How to Ship Your Car when You're Moving

Some things are just worth the money when you’re moving, and shipping your car might be one of them. Already driving a moving truck? Moving cross-country? Have more cars than drivers? While expensive, shipping your car might be just the solution to your logistical nightmare. We’ll break down how it works and what to consider when you’re shipping your car.

How it Works

When you ship a car, you'll typically work with an auto transport broker, which is a company that connects you with a carrier. The carrier is the one who actually loads, transports, and unloads the car. 

Collecting quotes from various brokers is a good place to start. A number of companies have online quote tools, chat functionality, and of course, phone lines to call. You can expect to pay anywhere from $500-$2,500 to ship your car. It largely depends on how far you're shipping it. 

Word to the wise, shipping companies can be a little relentless with their follow up, so if you can avoid giving them your contact information upfront, you’ll be better off because of it.

Factors to Consider before Getting a Quote

You'll have to answer the following types of questions to get your quotes and determine the service that you need. 

How far will you be shipping your car?

One of the primary drivers of your shipping cost is mileage. And of course, the more miles you cover, the more gas you’ll need, so you can also expect a fluctuation in rates based on the price of gas.

The distance of your shipment will also determine how many days it will take to ship your car. A 500-mile trip might take around 3-4 days whereas a 2,500-mile cross-country trip will likely take a week or more.

What’s your timeframe?

This is a biggie. Shipping your car isn’t like shipping a package. You don't just drop it off at the shipping center with a label and leave with a tracking number. Most carriers offer door to door service and they give you a window of service, rather than an exact pickup date (usually around five days). That means you won’t know the exact date of your car shipment until your car is assigned a carrier, which can be anywhere from a couple of days to a couple of hours before pickup.

If you have an urgent shipping need, you can ask for the carrier about their expedited shipping or guaranteed pick-up options, but expect to pay a much higher rate for this service.

What’s the size of your vehicle?

Do you have a compact vehicle or a large SUV? Trying to decide which car to ship? No surprise here—the larger your car—both in size and weight—the more you’ll pay. Carriers have to account for the spacing and weight of the car to determine their overall load and capacity.

Is your vehicle operable?

Expect a question about operability as you scout out your options. Inoperable vehicles typically cost more to ship because the carrier will need to use a forklift or another option to load and unload your vehicle.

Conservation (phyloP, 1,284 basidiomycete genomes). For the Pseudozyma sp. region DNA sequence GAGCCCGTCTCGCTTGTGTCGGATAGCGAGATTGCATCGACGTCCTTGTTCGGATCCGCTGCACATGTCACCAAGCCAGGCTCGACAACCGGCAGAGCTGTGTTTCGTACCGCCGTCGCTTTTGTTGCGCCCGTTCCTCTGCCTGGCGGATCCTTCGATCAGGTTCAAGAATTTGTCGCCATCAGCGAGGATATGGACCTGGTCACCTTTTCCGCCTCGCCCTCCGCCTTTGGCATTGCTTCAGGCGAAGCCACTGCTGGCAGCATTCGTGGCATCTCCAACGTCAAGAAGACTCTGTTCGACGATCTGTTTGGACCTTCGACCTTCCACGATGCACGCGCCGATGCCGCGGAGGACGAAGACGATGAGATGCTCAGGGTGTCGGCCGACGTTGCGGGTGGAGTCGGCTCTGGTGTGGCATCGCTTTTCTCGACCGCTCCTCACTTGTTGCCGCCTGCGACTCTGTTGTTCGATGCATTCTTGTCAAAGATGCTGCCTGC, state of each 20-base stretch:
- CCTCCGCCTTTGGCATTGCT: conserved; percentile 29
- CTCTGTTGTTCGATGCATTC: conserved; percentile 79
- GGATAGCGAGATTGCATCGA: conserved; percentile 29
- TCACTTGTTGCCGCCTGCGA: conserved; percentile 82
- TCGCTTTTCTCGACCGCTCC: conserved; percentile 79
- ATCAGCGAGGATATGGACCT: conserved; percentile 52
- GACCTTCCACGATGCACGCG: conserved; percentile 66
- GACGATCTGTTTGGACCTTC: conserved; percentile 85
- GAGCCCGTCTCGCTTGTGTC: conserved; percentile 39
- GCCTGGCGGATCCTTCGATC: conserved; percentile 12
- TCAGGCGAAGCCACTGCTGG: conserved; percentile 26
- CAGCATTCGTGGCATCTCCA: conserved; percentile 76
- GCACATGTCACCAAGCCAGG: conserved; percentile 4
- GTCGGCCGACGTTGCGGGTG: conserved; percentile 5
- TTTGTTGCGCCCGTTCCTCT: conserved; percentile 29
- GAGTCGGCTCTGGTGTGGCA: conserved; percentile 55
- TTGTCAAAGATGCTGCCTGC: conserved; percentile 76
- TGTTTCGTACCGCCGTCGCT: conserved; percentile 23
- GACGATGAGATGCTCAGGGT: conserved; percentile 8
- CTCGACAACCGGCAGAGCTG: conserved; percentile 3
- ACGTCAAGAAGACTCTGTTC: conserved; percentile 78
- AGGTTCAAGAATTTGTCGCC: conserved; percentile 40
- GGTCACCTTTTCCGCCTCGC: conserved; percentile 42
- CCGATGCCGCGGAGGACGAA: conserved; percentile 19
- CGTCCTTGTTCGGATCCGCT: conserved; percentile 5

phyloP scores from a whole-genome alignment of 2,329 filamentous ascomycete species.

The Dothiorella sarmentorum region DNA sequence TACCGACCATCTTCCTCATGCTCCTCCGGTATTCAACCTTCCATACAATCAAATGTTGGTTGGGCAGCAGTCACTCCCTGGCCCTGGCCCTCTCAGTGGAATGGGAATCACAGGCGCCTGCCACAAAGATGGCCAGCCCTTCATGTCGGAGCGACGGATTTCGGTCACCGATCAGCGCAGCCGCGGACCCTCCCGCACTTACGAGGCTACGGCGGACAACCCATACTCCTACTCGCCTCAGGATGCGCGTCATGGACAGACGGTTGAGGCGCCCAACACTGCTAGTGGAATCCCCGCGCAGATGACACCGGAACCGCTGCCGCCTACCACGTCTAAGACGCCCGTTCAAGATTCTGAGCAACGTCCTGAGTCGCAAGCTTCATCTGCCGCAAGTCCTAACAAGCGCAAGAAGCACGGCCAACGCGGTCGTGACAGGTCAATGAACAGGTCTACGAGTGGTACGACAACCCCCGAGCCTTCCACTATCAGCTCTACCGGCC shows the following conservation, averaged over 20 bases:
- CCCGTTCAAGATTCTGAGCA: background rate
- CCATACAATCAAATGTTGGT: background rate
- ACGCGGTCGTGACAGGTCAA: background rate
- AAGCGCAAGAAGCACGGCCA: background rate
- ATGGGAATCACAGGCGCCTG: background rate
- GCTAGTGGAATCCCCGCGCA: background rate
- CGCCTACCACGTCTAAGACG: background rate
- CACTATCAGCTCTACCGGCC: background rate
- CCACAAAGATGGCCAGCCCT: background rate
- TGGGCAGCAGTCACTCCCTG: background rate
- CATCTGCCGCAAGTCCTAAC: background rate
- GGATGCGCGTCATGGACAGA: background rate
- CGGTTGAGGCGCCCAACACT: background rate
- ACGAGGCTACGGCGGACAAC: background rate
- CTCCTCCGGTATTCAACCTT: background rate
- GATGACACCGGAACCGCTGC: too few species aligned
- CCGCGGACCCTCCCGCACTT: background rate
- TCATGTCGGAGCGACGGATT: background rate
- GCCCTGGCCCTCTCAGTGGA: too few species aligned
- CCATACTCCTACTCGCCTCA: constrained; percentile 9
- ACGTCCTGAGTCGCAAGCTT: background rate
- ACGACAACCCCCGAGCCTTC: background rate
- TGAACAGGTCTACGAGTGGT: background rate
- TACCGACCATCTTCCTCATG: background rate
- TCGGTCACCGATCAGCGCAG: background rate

Do you want an open or enclosed carrier?

Open carriers are the most common way to ship your car, and they're less costly than enclosed containers. Enclosed carriers offer more protection from the weather and other elements, but unless you have a rare vehicle, it's probably not necessary.

Will you have personal items?

Carriers are not allowed to ship personal items in vehicles. That said, many will allow up to 100 lbs in your trunk. Keep in mind that your insurance might not cover any damage to your personal items. 

Follow Up Questions to Ask 

Remember that the lowest cost doesn't mean the best quality. The transport industry is not highly regulated, and scams do happen. Be sure to read reviews and ask important follow-up questions to ensure you're getting the service you've been promised. 

  • What does your insurance cover?
    Look for a carrier that offers coverage for damages during transit with no deductible. 
  • Is the quote binding?
    Try to secure a binding quote that includes all taxes, tolls, fees, fuel surcharges, and insurance. Some carriers may try to tack on charges later based on variables like weather or carrier availability. 
  • Are you licensed, bonded, and insured?
    This is one way to ensure you're working with a legitimate company. 
  • Is your pickup window guaranteed?
    Most complaints happen when the car isn't picked up within the five-day window, and understandably so. Avoid getting stranded—work with a broker who can guarantee your pickup window. 
  • Do you require a deposit?
    Scammers easiest tactic is to charge you at the time of booking or before pickup, and then leave you hanging. Often times, less-than-honest broker companies will attract customers with low bids, and then struggle to actually secure a carrier at the lower rate, leaving the customer in a bind. 
  • Does the company have over 100 reviews? How is the company rated?
    Referrals and reviews are the best way to really get a sense of the company's level of service.

Good luck with your move and your search. Need other tips for moving to a new area? Check out our relocating series